Calling SOS: Autism-Related Meltdowns While Shopping

February 05, 2018

As an adult, everyday outings and running errands into the grocery store or the mall may seem simple — albeit sometimes patience-testing — and is a normal part of our lives. When we’re caring for a child with autism, these day-to-day tasks can be a sensory overload for them, which can lead to an autism-related meltdown. Find out tips here on how to help prevent a future autism-related meltdown.

Sensory overload


Oftentimes, an autism-related meltdown is a result of sensory overload. All of the incoming sights, sounds, smells, and textures become increasingly overwhelming, causing stress, anxiety, or even physical pain, and resulting in a meltdown.


If your autistic child has an over-sensitive sensitivity, a meltdown may be triggered by a multitude of different factors, including:


Sight – Your child may experience distorted vision where objects and light may jump around, or they may be missing fragmented images and have a sensitivity to light. Stores are often equipped with flourescent lighting that has negative effects on people with visual sensitivities.


InTextHow to help: Help your child adapt to bright lights and images by wearing sunglasses or a hat.


Smell – Department stores and grocery stores alike have their host of wafting smells. The first thing you notice upon entering a department store is all the impeding and competing perfumes and colognes. In a grocery store, they may have varying samples that produce a distinct smell, especially if it’s meat, cheese, or seafood. All of these are overpowering to anyone, and when combined with the other sensory factors, discomfort can escalate very quickly.


How to help: Communicating with your child is always a great starting point. Let them know about where you’re going and informing them of the strong smells. Make the trip easier by requiring all the family members to use fragrance-free products.  


Touch – Touch to an autistic person can be uncomfortable, and even perceived as painful. This can cause discomfort in wearing clothing or shoes, but in public, it can cause an issue if someone accidently brushes up against them or having the merchandise touch them as they move through the aisles.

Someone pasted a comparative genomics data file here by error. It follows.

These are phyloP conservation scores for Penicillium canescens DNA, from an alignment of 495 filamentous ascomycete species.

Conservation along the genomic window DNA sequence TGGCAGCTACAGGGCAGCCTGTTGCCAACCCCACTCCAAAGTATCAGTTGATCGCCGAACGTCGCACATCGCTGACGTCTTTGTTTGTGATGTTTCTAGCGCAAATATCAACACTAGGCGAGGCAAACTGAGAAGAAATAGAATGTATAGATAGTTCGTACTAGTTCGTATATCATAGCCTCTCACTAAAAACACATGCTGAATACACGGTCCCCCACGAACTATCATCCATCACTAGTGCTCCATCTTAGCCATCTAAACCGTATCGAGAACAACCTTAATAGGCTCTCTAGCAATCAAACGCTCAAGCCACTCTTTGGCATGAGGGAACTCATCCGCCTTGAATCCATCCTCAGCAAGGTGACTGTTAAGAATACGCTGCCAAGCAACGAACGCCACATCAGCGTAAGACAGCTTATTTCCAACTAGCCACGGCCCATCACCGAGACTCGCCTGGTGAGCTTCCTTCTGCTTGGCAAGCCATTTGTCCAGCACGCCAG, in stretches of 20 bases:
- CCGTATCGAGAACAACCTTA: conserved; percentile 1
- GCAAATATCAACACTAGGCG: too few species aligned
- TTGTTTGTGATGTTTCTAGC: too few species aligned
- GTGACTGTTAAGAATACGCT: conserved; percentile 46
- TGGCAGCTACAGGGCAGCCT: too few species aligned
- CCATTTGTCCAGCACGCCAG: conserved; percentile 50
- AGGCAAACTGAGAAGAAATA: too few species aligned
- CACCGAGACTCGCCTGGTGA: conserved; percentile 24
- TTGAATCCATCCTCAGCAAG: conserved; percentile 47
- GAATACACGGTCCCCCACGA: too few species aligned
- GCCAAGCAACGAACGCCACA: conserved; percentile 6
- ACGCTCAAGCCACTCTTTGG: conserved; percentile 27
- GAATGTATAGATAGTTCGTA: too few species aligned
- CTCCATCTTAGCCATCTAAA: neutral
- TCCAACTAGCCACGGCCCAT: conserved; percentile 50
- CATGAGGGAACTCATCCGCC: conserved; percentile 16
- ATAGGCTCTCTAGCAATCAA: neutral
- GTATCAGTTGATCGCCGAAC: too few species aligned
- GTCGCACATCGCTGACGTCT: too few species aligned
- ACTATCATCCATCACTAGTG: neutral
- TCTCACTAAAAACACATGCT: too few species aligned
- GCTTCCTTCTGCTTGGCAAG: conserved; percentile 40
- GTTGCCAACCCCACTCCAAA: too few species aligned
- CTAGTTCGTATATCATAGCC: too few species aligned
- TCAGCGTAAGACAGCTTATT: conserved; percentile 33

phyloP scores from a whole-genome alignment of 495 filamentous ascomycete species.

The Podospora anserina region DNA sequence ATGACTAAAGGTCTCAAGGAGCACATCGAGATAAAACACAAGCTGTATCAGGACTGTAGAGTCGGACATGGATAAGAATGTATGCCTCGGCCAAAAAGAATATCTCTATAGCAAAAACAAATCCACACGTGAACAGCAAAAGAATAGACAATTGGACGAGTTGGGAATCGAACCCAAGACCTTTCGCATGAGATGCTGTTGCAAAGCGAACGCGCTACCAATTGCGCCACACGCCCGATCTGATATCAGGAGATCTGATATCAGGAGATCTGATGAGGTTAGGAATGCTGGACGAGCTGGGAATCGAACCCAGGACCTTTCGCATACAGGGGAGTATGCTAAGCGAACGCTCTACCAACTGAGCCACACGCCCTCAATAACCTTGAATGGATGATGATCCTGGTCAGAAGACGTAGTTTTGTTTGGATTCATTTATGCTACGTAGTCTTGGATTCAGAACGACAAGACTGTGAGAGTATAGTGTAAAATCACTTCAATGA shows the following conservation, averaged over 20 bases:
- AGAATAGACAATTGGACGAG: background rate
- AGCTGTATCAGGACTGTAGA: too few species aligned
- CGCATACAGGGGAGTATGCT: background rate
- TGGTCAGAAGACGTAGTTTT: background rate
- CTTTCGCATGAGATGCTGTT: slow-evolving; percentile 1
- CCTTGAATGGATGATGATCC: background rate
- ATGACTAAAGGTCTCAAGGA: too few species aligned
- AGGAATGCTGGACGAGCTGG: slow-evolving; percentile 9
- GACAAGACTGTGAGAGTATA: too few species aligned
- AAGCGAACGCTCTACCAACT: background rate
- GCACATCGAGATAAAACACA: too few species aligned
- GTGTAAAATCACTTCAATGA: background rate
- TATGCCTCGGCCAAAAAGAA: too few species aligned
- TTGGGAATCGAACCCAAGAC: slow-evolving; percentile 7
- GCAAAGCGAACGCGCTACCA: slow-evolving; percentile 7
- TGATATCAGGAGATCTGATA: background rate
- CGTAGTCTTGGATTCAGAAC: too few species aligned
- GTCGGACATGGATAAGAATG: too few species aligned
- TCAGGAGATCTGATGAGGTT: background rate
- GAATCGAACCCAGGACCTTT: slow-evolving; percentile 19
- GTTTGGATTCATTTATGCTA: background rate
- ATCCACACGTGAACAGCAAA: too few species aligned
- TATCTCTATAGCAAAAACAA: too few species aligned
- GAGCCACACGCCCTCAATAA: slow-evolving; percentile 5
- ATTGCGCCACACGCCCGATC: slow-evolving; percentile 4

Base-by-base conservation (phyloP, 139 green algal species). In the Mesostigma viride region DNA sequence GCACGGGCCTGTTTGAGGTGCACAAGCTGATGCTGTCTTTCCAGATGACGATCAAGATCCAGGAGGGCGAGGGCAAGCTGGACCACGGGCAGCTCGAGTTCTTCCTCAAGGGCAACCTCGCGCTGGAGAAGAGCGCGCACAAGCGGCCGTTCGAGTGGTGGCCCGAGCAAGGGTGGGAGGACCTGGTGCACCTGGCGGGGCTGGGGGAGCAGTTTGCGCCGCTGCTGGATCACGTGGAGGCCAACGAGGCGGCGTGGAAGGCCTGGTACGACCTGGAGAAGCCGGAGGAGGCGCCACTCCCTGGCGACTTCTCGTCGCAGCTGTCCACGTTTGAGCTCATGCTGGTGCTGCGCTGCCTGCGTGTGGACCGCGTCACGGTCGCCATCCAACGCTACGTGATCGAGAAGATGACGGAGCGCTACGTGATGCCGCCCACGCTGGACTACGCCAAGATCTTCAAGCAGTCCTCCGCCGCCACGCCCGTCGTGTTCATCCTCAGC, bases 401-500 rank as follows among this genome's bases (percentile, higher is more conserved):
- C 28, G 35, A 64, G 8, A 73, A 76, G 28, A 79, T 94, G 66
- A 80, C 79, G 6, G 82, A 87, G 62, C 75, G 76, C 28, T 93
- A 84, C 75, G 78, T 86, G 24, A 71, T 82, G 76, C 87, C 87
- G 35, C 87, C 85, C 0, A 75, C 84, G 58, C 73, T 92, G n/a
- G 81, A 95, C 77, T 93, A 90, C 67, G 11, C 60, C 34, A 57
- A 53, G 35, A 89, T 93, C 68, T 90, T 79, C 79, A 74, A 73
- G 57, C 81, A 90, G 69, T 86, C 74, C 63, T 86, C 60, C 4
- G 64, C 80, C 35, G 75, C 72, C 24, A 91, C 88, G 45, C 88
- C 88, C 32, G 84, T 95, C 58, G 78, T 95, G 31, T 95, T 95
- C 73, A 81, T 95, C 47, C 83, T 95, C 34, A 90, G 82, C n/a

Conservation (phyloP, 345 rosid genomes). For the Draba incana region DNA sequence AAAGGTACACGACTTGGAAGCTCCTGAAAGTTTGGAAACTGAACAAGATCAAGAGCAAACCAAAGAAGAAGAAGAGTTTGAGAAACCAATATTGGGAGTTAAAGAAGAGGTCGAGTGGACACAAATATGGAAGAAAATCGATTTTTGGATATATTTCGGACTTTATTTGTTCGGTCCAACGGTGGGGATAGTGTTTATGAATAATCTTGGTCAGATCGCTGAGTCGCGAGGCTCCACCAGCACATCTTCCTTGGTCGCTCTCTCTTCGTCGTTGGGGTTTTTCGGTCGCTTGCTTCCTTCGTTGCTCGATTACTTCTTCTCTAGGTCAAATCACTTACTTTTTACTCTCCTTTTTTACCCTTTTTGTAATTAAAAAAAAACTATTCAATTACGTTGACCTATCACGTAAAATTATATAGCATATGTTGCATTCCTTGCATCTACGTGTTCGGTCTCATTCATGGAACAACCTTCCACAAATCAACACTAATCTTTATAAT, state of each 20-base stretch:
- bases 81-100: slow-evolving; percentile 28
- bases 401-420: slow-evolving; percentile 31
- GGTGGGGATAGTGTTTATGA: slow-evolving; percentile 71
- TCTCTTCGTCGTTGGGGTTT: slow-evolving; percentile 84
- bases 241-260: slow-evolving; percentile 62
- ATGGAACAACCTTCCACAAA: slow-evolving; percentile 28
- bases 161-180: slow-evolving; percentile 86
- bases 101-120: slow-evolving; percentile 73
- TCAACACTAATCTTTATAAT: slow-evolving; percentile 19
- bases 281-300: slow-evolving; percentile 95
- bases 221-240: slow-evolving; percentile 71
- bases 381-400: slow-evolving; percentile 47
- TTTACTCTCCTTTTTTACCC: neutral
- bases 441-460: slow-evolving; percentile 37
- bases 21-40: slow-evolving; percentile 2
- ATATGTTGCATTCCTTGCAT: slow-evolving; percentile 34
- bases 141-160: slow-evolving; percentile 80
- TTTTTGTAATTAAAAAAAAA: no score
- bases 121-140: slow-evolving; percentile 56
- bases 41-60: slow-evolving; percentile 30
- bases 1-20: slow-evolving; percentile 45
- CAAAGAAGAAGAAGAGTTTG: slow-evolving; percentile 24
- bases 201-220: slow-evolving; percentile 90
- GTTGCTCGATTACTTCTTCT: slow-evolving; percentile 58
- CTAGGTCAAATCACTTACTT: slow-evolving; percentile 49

How to help: Always ask the autistic child if you can touch them. If you frequent a certain grocery store, inform them about your child and ask them to avoid touching them, such as hugs or high fives.


Sound – Noise and sounds can be amplified in an autistic person, as it can be swirling and intrusive, leaving them unable to filter the different layers of sound. In a store, music is playing in the background, people are talking, and registers are beeping. Filtering this noise is difficult for an autistic person, and they become bombarded and overwhelmed in it.  


How to help: Prepare your child and let them know the environment may be noisy. Use ear plugs, noise canceling headphones, or music to reduce the stimulus.


Sensory overload is hard for an autistic person to cope with, so working with them and making small environmental changes can greatly help.

Pinnacle Autism Therapy


At Pinnacle Autism Therapy, we use Applied Behavior Analysis (ABA) and work with your child in a natural environment to better equip them for success in day-to-day activities, including being in other environments, such as the grocery store or mall.

Artboard 2

Contact us today and find out how we can support your child!

Autism In FemalesDiet and Autism: Part One
Powered by Top Rated Local®